If you would like to volunteer, either by yourself or with a partner to share the task, please contact Susan:

Shabbat Ushers and Greeters Needed!

Coming back to Shabbat services in the Sanctuary is a joy!

It would be great if we could offer a warm welcome at the door!  If you can come a bit earlier (9:45) to greet people and introduce yourself to newcomers and guests, we’d love for you to be Emanu-El’s welcoming smile.

It’s our hope to create a roster so that this commitment can be shared among many.

You can volunteer on your own, with a friend or with your whole family.

If this is something you’d like to do for the community, please contact Susan

Congregation Emanu-El is helping the community

outreach-hands-ss-1920-1030x579May 17, 2020 4 pm – Outreach Phone Caller Training — Thank you again to the volunteers who made the phone calls to every family in our community before Pesaḥ. The phone calls are one way we help keep our kehillah connected.  We’re continuing to phone congregants who requested that we keep in contact with them. Our volunteers do errands, including grocery/prescription or other deliveries, and tech training on Zoom, Facetime and Skype. Several resources are also available for other more specific needs. Continue reading Congregation Emanu-El is helping the community

Outreach needs your help!

outreach-hands-ss-1920-1030x579Outreach is Congregation Emanu-El’s offer of support when you or your family are in transition. It may be a birth, it may be grief, sickness, an accident or changes in personal status. Sometimes changes are joyous and sometimes you may really need care and support. Too often we think we need to go it alone when dealing with change, but what you may need is Outreach. Some services Outreach provides:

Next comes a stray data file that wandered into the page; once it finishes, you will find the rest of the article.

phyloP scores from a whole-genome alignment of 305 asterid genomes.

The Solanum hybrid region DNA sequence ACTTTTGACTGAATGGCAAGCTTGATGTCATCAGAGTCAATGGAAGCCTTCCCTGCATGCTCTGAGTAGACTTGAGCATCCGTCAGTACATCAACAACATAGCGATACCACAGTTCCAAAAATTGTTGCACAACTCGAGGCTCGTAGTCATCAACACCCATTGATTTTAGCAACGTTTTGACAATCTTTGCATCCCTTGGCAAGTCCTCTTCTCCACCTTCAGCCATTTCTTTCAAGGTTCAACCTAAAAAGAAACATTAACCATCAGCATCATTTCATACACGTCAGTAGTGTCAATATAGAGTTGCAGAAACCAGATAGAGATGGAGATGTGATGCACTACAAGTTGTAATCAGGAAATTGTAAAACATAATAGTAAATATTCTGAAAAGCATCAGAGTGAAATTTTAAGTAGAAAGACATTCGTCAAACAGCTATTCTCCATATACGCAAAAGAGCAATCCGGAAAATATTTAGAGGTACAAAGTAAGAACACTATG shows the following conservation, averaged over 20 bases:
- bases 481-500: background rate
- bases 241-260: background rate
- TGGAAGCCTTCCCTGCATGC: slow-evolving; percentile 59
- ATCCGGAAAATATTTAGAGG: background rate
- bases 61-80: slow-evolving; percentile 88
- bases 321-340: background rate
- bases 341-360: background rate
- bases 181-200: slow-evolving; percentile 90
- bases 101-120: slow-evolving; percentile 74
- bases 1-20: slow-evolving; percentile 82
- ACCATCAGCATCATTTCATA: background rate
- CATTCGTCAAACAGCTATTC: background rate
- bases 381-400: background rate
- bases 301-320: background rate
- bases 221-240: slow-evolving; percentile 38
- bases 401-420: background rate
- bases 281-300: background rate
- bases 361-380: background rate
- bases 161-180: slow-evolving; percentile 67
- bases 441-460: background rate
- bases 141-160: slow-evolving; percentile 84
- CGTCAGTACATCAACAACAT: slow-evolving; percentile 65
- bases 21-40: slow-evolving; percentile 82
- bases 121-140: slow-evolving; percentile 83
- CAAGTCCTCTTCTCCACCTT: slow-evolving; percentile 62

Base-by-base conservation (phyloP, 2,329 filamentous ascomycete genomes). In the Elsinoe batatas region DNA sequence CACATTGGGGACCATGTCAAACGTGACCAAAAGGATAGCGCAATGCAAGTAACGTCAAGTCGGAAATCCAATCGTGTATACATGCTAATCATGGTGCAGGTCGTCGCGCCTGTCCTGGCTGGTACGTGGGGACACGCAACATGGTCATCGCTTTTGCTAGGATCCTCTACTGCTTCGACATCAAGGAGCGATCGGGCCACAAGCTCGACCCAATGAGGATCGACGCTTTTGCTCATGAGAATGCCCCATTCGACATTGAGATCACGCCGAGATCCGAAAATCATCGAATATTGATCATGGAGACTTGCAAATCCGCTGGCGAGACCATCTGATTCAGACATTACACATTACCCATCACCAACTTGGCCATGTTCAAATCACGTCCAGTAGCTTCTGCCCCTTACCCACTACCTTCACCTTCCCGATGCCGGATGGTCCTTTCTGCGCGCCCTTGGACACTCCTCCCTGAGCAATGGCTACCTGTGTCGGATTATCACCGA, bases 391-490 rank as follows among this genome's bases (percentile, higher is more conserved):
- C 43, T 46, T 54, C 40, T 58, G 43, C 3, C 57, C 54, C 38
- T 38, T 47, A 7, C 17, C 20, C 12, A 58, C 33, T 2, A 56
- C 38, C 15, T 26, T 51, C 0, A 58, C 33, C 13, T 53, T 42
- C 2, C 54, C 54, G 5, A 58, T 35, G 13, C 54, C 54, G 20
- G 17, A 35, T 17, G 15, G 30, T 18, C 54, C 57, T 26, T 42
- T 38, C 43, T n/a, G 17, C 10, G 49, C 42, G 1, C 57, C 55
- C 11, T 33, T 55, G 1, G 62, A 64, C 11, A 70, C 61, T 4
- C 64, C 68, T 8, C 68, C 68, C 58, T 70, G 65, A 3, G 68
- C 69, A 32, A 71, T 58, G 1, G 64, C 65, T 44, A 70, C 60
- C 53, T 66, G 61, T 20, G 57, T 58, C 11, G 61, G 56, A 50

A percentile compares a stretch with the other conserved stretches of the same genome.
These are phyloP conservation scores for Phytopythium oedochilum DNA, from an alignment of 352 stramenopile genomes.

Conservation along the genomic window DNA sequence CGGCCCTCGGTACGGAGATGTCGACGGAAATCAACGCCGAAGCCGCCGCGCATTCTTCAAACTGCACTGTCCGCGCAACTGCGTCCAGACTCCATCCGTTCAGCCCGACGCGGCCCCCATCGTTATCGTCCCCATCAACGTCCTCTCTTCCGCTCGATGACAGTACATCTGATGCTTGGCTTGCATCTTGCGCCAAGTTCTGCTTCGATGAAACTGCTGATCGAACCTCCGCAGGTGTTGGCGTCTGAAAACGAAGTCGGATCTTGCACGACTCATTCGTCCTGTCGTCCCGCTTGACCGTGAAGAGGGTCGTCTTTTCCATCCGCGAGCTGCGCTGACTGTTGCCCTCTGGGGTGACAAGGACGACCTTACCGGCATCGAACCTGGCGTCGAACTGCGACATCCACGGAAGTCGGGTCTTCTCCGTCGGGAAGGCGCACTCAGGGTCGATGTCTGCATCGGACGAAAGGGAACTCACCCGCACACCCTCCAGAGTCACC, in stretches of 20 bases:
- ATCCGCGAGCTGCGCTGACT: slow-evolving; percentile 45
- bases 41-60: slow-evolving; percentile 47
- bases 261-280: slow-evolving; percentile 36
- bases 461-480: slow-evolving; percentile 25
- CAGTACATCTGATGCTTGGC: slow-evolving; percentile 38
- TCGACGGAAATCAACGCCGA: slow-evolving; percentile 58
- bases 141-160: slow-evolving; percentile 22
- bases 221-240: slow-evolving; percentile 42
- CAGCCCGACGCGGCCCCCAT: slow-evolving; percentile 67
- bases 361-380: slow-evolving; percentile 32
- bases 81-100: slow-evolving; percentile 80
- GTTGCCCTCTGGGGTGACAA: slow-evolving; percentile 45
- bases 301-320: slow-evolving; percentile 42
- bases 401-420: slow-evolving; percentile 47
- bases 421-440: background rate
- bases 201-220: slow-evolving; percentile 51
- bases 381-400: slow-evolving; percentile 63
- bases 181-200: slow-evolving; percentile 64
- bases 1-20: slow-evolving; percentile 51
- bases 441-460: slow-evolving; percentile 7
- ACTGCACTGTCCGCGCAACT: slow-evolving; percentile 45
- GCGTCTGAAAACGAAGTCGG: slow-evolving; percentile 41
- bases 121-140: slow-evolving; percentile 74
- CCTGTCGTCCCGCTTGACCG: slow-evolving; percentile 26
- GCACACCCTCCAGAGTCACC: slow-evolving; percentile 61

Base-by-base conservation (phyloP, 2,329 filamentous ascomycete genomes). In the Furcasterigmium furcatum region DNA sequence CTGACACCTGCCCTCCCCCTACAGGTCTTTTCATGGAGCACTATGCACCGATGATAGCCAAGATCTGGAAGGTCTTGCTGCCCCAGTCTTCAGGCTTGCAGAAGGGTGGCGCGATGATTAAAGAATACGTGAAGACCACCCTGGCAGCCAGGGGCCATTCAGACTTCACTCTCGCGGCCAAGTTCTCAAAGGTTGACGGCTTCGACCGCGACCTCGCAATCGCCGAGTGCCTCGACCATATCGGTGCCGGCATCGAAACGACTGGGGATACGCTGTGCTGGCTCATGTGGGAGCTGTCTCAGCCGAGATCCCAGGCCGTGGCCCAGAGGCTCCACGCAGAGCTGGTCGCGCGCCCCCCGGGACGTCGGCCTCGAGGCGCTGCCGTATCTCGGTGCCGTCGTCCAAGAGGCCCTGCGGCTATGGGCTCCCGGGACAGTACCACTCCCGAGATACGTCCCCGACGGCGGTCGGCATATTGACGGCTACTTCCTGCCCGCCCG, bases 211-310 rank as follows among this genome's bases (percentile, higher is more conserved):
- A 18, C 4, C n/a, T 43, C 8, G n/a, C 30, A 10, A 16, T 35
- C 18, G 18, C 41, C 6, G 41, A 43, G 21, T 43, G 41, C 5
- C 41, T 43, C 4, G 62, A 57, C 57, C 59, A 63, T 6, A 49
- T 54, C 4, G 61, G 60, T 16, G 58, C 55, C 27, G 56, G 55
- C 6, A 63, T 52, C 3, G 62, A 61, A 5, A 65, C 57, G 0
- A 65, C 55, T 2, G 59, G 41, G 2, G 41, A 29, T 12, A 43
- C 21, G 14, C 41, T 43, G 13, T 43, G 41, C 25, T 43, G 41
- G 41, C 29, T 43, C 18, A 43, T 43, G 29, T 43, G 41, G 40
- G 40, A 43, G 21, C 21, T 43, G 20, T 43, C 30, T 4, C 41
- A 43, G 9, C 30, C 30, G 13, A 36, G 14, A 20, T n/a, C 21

• Cooked meals
    • Rides to appointments or to synagogue
    • A warm visit
    • An open heart to listen

 The Outreach committee will be there for you as much or as little as you want. If you or your loved ones or friends need support, please call us. You can reach the Outreach committee by calling the synagogue office at (250) 382-0615. The committee is fully committed to maintaining confidentiality.

The Outreach committee is made up of congregants helping congregants. And Outreach needs your help! We especially need people who can cook, drive, visit, check in by phone, and deliver food. If you want a periodic mitzvah or want to be part of the Outreach team, please contact